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William Allen White
Check out the books from this year's William Allen White Childrens Book Award Master Lists!
Master List for Grades 6 – 8
Strange Case of Origami Yoda by Tom Angleberger
Zora and Me by Victoria Bond & T.R. Simon
Mockingbird by Kathryn Erskine
Tale Dark and Grimm by Adam Gidwitz
Ghost Dog Secrets by Peg Kehret
Extraordinary Mark Twain by Barbara Kerley
Candy Bomber: The Story of the Berlin Airlift's "Chocolate Pilot" by Michael Tunnell
Moon Over Manifest by Clare Vanderpool
Master List for Grades 3 – 5
Prairie Peter Pan: The Story of Mary White by Beverley Olson Buller
Out of My Mind by Sharon Draper
Turtle in Paradise by Jennifer Holm
Guinea Dog by Patrick Jennings
Emily’s Fortune by Phyllis Reynolds Naylor
Junkyard Wonders by Patricia Polacco
Star in the Forest by Laura Resau
WILLIAM ALLEN WHITE CHILDRENS BOOK AWARD
The William Allen White Awards are presented to authors chosen by Kansas students in grades 3 through 8. State educators and librarians determine a master list then students vote for their favorite book after reading several books from the master list. From 1952 - 1999, students read from a single master list and selected one favorite book. However, beginning in 2002, two master lists began being offered, one for students in grades 3 - 5 and one for students in grades 6 – 8. Therefore, two authors are now selected to receive the award. More than 51,500 Kansas students voted this past year, including students from Spring Hill. Past and current master lists along with book summaries can be found at: http://www.emporia.edu/libsv/wawbookaward/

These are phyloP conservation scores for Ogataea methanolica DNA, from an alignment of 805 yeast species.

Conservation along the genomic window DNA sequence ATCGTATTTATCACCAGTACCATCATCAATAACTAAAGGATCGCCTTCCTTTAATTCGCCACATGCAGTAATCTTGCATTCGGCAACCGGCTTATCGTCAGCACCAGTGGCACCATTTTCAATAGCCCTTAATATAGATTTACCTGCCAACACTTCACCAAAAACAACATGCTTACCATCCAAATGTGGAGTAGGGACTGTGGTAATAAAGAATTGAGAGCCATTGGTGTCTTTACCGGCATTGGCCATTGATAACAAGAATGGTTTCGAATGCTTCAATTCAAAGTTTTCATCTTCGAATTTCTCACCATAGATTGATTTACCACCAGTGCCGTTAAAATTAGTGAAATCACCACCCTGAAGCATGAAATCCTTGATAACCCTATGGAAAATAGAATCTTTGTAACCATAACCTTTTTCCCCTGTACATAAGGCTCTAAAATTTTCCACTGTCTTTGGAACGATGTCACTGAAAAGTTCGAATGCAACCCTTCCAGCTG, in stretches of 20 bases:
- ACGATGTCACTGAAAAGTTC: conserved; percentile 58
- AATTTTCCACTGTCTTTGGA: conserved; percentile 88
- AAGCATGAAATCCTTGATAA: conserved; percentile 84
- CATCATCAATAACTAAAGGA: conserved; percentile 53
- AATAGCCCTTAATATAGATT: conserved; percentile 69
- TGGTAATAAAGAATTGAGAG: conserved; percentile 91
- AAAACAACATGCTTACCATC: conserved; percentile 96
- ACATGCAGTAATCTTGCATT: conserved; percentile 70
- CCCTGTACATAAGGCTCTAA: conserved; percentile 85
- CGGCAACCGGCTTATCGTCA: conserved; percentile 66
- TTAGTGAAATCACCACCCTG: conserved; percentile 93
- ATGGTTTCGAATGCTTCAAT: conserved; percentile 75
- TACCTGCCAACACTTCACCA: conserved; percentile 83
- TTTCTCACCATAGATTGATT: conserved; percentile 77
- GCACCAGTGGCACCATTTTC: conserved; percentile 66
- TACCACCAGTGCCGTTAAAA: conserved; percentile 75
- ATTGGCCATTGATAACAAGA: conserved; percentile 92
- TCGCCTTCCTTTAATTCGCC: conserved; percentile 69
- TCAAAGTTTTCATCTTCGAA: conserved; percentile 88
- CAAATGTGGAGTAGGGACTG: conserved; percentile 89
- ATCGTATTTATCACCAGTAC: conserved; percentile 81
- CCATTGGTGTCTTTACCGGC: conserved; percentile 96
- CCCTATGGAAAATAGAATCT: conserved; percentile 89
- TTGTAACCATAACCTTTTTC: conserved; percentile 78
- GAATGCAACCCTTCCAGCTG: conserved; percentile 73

So, who was William Allen White anyway?
William Allen White was born in Emporia, KS on Feb. 10th, 1868. He attended college at Emporia and the University of Kansas. He worked for several newspapers in Kansas before purchasing his hometown paper, “The Emporia Gazette”, in 1895. He was owner and editor of “The Gazette” for the next forty-nine years of his life.
Although he was the editor of what was considered a small-town newspaper, during his career White managed to influence people and politicians far beyond Emporia and Kansas. His editorial writing influenced most of the nation. Throughout his life he become a nationally acclaimed journalist and author of biographies, novels, and short stories. But he was perhaps most famous for his keen and insightful commentaries on contemporary events in the national news. He was very active and influential in the Republican Party but also helped found the Progressive Party. White was a longtime advocate of social reform and individual rights. Yet, in spite of his national fame he remained first and foremost a small-town newspaperman from Kansas.
Being active in politics he knew and supported various presidents including: William McKinley, Theodore Roosevelt, and William Taft. During the World War I he backed Woodrow Wilson and his policy of internationalism. In 1919 President Wilson honored him when he was selected as a special envoy to meet with representatives of various Russian political factions. White, who opposed racial prejudice and intolerance, played an important part in limiting the influence and spread of the Ku Klux Klan in Kansas.
William Allen White gained national fame with his popular editorial entitled "What's the Matter with Kansas?". Other famous articles he wrote include: "The Real Issue, and Other Stories," "In Our Town," "A Certain Rich Man," "The Old Order Changeth," "God's Puppets," and "In the Heart of a Fool." But it wasn’t until after his death that he received his most impressive award. He was posthumously awarded the 1947 Pulitzer Prize for his autobiography simply titled: The Autobiography of William Allen White.